According to the Australian Integrative Medicine Association (AIMA), Integrative medicine is a philosophy of healthcare with a focus on individual patient care and combining the best of conventional western medicine and evidence-based complementary medicine and therapies within current mainstream medical practice.
Integrative Medicine reaffirms the importance of the relationship between practitioner and patient, focuses on the whole person, is informed by evidence, and makes use of all appropriate therapeutic approaches, health care professionals and disciplines to achieve optimal health and healing. It takes into account the physical, psychological, social and spiritual wellbeing of the person with the aim of using the most appropriate, safe and evidence-based treatments available. IM is more advanced and popular in the United States, and is its own specialist area.
The Principles of Integrative Medicine:
- A partnership between patient/client and practitioner in the healing process
- Appropriate use of conventional and alternative methods to facilitate the body’s innate healing response
- Consideration of all factors that influence health, wellness and disease, including mind, spirit and community as well as body
- A philosophy that neither rejects conventional medicine nor accepts alternative therapies uncritically
- Recognition that good medicine should be based in good science, be inquiry driven, and be open to new paradigms
- Use of natural, effective, less-invasive interventions whenever possible
- Use of the broader concepts of promotion of health and the prevention of illness as well as the treatment of disease
- Training of practitioners to be models of health and healing, committed to the process of self-exploration and self-development
I came across Integrative Medicine (IM) a number of years ago and its philosophy of an integrative, holistic approach greatly appealed to me. This appeal was on two levels, one as a health care practitioner, and the other as a patient, or consumer. Doctors and complementary and alternative medicine (CAM) practitioners fundamentally approach human health and disease from different angles, and utilise different tools and treatments. As a patient, seeing both of these separately had its drawbacks. Mostly in that both were trying to help, but either didn’t regard the other in a positive light or their approaches seemed contradictory. Who was I meant to listen to? Which advice should I follow?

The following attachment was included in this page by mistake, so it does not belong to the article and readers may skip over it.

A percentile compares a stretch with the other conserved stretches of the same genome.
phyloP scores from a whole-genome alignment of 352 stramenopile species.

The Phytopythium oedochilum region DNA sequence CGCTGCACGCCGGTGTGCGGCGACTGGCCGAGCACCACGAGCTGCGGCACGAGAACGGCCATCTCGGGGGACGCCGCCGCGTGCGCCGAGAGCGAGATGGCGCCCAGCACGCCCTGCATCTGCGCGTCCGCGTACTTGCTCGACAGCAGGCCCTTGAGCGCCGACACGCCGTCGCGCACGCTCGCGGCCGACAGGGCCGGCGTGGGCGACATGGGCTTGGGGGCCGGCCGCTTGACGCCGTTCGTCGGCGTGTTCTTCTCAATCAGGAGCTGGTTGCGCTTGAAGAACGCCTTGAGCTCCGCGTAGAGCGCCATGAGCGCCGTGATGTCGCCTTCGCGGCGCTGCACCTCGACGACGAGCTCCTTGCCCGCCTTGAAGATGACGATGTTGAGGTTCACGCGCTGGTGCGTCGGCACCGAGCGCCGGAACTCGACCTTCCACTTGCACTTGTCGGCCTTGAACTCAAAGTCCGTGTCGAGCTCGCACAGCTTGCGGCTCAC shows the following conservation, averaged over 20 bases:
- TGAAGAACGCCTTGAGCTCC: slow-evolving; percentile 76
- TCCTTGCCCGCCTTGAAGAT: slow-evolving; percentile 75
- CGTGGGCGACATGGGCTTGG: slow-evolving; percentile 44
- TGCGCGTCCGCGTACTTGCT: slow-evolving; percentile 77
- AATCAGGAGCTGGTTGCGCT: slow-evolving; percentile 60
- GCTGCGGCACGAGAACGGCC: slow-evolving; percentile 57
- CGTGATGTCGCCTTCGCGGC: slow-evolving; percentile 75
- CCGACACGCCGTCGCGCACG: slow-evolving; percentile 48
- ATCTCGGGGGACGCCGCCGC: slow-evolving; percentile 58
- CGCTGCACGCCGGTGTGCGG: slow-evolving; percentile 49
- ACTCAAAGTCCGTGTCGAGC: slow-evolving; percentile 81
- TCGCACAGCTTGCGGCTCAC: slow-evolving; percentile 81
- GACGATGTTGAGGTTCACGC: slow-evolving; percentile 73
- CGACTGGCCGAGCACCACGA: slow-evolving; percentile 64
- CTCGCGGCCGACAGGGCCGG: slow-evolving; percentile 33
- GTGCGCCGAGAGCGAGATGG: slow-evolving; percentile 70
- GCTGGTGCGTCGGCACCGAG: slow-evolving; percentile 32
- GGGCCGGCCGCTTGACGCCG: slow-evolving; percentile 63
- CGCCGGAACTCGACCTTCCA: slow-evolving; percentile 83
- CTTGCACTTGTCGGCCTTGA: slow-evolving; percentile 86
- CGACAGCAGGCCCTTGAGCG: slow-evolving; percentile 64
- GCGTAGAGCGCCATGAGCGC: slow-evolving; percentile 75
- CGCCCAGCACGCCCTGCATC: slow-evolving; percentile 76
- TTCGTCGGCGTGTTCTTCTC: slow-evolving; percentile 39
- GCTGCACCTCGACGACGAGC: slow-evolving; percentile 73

So when Integrative Medicine came into my awareness I had hope that this approach would cut out the contradictions and feeling of separateness, and instead be far more holistic. What I discovered over a journey that’s been over several years, is that while IM is definitely an advancement on the standard Western Medicine approach, it still had its limitations. In Australia, IM is progressing but is still in its formative years (particularly in comparison to the United States, for example). Those who identifying themselves as Integrative Medicine practitioners are usually GPs who have also studied CAM (such as nutritional medicine, naturopathy, herbal medicine, etc) and work within the principles of IM. While these practitioners may acknowledge the impacts of psychological, emotional, spiritual and social factors on health, few specifically address them in the context of their treatment. Some refer to other practitioners for mental health support, however this can be an area that can go without sufficient care or attention.
What Mainspring offers Integrative Medicine
This is where the Mainspring Method can offer Integrative Medicine a handy solution for the mind-body space. In my opinion, it’s not enough to “consider” all factors that influence health, but to take the time and effort to really understand the depth that the mind and its associated functions has on health and recovery from illness. Mainspring provides the structure needed for a practitioner to facilitate a client’s self-healing capabilities (through the mind), whether this is the IM practitioner/doctor, or a complementary referral partner.
Fundamentally, IM and Mainspring share many common philosophies and I have designed Mainspring to fit within an Integrative Medicine model, accounting for two important areas within The Integrative Medicine Wheel (see above image) not always sufficiently addressed by IM practitioners and centres:
- Mind-Body Medicine
- Lifestyle & Behaviour
This is where it gets exciting, because as a complementary health option it covers two of the most important areas related to the recovery of illness. To learn more about how mind-body medicine helps those with chronic health conditions to reduce symptoms or, in many cases, fully recover from their conditions, read about mainspring, and my soon-to-be-published book, Deep Connection, which will be available in early 2017.